The balance of power in the housing market is continuing its tilt back to buyers—and that could spell a surge in home sales in the coming months.
In the brokerage's latest Real-Time Housing Market Tracker, Redfin Chief Economist Nela Richardson notes two ongoing trends indicating a shift to a more balanced market as the nation heads into fall: a slowdown in home price growth and a transfer in pricing power away from sellers.
For July, Redfin recorded a 0.3 percent monthly decline in the median sales price of homes sold in the major metros the company tracks, marking the first time in five months that price growth was essentially flat, Richardson says.
"We ... expect prices to continue to flatten, and to potentially decline month over month in September or October,” she added. “If that happens, it will be the first three-month price decline since the fall 2012."
What's more, Redfin recorded a substantial annual decline in the number of homes selling above their list price: 20.1 percent compared to 26.8 percent a year ago.
That decline is happening at a time when more sellers are bringing their listing prices down to compete with a widening inventory.
"Sellers are finally catching on that it's not a seller's market anymore," said Jeremy Cunningham, a Redfin agent in Virginia.
Redfin reported price drops are most common in markets where inventory and home price appreciation have improved most over the year. For example, in Denver—the metro with the largest percentage of listing price drops—the median sales price has jumped 15 year-over-year compared with the national average of 5.5 percent.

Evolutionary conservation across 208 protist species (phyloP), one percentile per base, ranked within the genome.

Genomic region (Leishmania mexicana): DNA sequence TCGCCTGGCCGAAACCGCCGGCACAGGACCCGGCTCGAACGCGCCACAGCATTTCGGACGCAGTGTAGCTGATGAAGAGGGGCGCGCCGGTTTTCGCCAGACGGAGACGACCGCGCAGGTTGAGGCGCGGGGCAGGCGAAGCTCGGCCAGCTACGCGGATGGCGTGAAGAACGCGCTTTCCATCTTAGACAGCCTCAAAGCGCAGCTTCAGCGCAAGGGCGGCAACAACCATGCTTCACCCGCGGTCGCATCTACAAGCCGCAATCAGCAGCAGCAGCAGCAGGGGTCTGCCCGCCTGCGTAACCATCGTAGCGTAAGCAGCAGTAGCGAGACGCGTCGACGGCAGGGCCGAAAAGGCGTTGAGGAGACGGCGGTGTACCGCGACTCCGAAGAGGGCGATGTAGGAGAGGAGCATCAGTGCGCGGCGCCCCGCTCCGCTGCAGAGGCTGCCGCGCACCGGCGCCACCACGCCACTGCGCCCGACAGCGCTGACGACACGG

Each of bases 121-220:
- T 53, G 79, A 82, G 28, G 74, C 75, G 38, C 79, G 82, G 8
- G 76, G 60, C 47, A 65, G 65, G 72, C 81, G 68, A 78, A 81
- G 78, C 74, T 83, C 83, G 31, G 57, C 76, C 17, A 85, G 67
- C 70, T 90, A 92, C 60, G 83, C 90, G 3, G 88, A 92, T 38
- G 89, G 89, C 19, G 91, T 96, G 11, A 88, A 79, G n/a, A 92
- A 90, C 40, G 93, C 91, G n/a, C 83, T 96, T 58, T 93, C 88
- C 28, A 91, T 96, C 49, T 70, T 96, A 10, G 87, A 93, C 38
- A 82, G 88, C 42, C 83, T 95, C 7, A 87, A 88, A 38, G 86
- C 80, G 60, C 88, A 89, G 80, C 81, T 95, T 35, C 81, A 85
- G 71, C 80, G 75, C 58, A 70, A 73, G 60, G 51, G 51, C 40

The company's agents have also reported seeing more negotiation between buyers and sellers at the beginning of the sales process and post-inspection, meaning buyers feel they have more room to work out a deal.
"When a buyer sees a price drop, she takes it as 'blood in the water' and wonders what's wrong with the house and wants to negotiate for an even lower price," said Boston-based agent Adam Welling.
Given these changes and promising—albeit uneven—growth in housing inventory, Richardson anticipates housing market activity this fall to be the strongest in five years.
"We continue to see strong buyer demand as we head into fall. The number of tours and offers across Redfin markets continue to accelerate from July and into August," she said. "This is a good indication that buyers are continuing their home searches."
Not everyone shares her optimism. In its most recent market forecast, Fannie Mae toned down its expectations for housing's contribution to the economy this year. While most of the revision was based on a poor showing in the year's first half, chief economist Doug Duncan offered a subdued outlook for the next year.
"[O]n the demand side, there appears to be a conservatism among consumers and their willingness to take on big-ticket purchases, such as homes," Duncan said in the company's report. "We currently estimate that 2014 will finish lower in total sales figures than 2013—and that 2015, while stronger than 2013 and 2014, will not be the breakout year some are expecting."